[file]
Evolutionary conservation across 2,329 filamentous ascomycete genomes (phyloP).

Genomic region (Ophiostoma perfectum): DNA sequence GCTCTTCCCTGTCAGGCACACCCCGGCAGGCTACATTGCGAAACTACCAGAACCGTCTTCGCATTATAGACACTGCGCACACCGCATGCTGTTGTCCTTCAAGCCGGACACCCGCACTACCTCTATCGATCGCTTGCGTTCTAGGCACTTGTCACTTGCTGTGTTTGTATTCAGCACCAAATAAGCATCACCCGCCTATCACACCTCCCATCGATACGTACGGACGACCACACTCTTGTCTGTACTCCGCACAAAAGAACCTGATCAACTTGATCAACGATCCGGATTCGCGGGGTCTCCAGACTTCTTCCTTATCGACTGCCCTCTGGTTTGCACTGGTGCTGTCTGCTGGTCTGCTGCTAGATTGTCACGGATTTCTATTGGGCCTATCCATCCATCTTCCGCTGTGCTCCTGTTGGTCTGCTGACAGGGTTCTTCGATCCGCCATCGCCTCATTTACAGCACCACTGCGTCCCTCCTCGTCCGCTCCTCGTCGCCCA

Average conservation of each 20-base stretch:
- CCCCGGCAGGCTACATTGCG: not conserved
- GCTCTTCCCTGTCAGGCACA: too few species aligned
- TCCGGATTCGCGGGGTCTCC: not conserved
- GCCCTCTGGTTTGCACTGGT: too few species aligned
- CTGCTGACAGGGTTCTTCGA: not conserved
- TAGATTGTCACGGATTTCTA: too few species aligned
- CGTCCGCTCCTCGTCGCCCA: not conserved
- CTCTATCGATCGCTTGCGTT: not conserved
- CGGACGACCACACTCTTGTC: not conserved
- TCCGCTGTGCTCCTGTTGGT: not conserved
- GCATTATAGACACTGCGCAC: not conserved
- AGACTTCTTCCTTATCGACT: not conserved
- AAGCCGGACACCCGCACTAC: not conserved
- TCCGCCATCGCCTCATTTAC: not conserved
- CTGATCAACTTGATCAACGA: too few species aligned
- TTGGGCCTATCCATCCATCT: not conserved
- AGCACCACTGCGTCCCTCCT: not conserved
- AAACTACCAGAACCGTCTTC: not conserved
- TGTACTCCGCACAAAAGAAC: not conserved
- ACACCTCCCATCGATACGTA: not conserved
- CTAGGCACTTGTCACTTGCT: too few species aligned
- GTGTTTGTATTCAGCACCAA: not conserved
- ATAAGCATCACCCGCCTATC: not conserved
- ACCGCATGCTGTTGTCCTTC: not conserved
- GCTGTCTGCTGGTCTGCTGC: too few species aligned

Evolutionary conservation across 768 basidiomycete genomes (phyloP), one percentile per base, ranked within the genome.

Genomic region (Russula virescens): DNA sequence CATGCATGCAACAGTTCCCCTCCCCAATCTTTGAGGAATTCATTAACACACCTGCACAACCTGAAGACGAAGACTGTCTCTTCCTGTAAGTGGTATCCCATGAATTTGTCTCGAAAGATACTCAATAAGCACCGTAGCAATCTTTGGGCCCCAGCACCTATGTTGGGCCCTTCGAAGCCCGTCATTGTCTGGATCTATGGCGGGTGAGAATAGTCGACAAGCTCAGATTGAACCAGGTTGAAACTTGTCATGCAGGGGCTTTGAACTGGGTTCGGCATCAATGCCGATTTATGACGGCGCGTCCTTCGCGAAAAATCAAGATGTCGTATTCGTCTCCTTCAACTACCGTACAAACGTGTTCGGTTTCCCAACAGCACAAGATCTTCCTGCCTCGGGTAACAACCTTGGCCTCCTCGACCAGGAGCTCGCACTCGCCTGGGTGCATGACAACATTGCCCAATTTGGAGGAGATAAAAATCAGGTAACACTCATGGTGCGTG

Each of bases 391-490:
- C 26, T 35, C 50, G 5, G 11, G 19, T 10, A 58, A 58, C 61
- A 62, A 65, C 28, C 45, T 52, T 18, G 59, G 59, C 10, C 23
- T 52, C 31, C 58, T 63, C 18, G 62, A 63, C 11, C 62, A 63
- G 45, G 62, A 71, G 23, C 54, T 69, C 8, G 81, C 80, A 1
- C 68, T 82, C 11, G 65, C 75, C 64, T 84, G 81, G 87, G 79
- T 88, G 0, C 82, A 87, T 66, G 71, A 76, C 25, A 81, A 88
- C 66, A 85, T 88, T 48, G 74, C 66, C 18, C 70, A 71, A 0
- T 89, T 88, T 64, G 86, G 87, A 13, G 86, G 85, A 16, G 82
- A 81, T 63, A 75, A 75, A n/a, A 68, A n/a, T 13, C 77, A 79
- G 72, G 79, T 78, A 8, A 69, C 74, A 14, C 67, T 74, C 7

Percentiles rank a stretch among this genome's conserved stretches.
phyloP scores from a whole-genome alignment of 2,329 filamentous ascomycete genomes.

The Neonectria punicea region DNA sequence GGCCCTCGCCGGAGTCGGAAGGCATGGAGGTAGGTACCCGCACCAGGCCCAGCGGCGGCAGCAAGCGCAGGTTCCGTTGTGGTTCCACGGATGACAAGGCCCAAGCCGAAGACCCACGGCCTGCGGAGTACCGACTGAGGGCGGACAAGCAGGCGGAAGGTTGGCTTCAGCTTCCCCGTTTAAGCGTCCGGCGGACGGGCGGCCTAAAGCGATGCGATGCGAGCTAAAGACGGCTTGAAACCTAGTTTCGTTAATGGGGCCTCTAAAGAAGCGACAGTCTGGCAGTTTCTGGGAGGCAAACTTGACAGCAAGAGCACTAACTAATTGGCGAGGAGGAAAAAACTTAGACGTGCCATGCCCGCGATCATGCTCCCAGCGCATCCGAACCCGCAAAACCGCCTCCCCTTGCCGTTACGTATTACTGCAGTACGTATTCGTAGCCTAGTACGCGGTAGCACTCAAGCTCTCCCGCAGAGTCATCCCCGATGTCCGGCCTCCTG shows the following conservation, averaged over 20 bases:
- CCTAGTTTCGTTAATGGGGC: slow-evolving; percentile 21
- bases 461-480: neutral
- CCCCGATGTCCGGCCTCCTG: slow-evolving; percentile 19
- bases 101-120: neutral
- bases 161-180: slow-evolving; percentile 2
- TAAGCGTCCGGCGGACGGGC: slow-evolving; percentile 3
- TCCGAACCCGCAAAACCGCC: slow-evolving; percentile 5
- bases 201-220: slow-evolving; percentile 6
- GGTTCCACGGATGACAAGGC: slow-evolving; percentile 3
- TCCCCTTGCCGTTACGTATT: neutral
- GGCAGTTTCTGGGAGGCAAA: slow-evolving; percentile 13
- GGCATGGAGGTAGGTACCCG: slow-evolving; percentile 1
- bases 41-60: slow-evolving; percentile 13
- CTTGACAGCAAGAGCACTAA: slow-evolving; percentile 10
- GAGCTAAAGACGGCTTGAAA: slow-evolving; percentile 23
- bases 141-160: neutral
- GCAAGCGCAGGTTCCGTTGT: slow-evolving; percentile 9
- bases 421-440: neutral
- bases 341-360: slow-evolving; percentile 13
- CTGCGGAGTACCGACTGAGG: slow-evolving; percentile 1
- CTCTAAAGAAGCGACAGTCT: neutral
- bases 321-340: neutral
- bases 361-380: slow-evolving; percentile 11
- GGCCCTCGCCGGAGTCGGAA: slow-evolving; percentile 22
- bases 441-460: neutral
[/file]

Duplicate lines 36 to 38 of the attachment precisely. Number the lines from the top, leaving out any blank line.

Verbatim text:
- C 68, T 82, C 11, G 65, C 75, C 64, T 84, G 81, G 87, G 79
- T 88, G 0, C 82, A 87, T 66, G 71, A 76, C 25, A 81, A 88
- C 66, A 85, T 88, T 48, G 74, C 66, C 18, C 70, A 71, A 0